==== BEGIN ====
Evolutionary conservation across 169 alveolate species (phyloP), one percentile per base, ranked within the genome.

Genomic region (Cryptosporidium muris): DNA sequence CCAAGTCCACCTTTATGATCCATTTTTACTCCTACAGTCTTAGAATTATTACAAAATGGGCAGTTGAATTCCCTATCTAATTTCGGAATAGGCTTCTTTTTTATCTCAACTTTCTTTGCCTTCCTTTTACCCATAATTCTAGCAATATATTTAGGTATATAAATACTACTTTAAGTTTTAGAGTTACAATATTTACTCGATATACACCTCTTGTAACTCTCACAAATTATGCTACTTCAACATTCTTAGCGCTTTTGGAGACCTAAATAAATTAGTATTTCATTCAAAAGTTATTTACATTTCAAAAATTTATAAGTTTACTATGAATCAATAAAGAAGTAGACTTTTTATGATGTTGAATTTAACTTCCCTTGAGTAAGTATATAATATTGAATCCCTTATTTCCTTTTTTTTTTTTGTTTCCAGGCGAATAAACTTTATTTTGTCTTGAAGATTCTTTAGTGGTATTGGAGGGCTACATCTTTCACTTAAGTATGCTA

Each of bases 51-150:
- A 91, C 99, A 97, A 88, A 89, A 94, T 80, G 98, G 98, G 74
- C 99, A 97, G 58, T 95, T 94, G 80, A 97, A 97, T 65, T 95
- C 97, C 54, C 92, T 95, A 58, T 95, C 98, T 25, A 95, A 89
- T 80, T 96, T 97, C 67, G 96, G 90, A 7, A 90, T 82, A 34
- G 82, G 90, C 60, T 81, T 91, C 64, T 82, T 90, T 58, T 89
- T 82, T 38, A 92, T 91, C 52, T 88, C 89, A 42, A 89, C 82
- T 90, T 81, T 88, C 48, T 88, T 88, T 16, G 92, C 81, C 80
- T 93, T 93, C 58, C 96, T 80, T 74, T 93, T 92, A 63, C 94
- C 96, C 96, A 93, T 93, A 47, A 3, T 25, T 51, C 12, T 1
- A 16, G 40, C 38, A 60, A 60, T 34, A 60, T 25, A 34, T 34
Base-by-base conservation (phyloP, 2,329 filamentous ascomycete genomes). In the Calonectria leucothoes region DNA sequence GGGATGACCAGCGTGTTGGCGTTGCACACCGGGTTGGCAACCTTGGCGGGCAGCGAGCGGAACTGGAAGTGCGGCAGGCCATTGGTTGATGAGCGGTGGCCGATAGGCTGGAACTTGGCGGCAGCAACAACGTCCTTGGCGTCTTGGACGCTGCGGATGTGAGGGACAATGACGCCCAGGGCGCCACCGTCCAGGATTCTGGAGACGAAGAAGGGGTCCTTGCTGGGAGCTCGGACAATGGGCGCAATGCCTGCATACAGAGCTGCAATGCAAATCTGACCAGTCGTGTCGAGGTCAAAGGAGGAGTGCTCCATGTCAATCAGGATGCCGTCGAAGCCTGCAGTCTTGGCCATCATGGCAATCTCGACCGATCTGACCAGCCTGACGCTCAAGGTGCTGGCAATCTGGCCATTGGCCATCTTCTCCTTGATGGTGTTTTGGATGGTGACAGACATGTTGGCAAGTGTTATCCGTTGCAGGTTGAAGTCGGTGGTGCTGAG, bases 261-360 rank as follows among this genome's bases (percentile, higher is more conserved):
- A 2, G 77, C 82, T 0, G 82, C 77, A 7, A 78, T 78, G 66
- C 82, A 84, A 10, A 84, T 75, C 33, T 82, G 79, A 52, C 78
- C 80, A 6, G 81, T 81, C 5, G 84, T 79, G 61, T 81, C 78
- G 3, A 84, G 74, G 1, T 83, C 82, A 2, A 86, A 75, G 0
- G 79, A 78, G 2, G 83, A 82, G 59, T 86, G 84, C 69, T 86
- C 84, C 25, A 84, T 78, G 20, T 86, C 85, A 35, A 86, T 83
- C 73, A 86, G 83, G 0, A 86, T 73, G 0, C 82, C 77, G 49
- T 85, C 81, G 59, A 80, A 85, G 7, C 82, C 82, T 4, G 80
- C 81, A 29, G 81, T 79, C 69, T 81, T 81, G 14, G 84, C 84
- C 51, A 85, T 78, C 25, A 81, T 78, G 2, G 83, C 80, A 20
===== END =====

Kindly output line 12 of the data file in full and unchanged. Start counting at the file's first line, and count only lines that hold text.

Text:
- C 96, C 96, A 93, T 93, A 47, A 3, T 25, T 51, C 12, T 1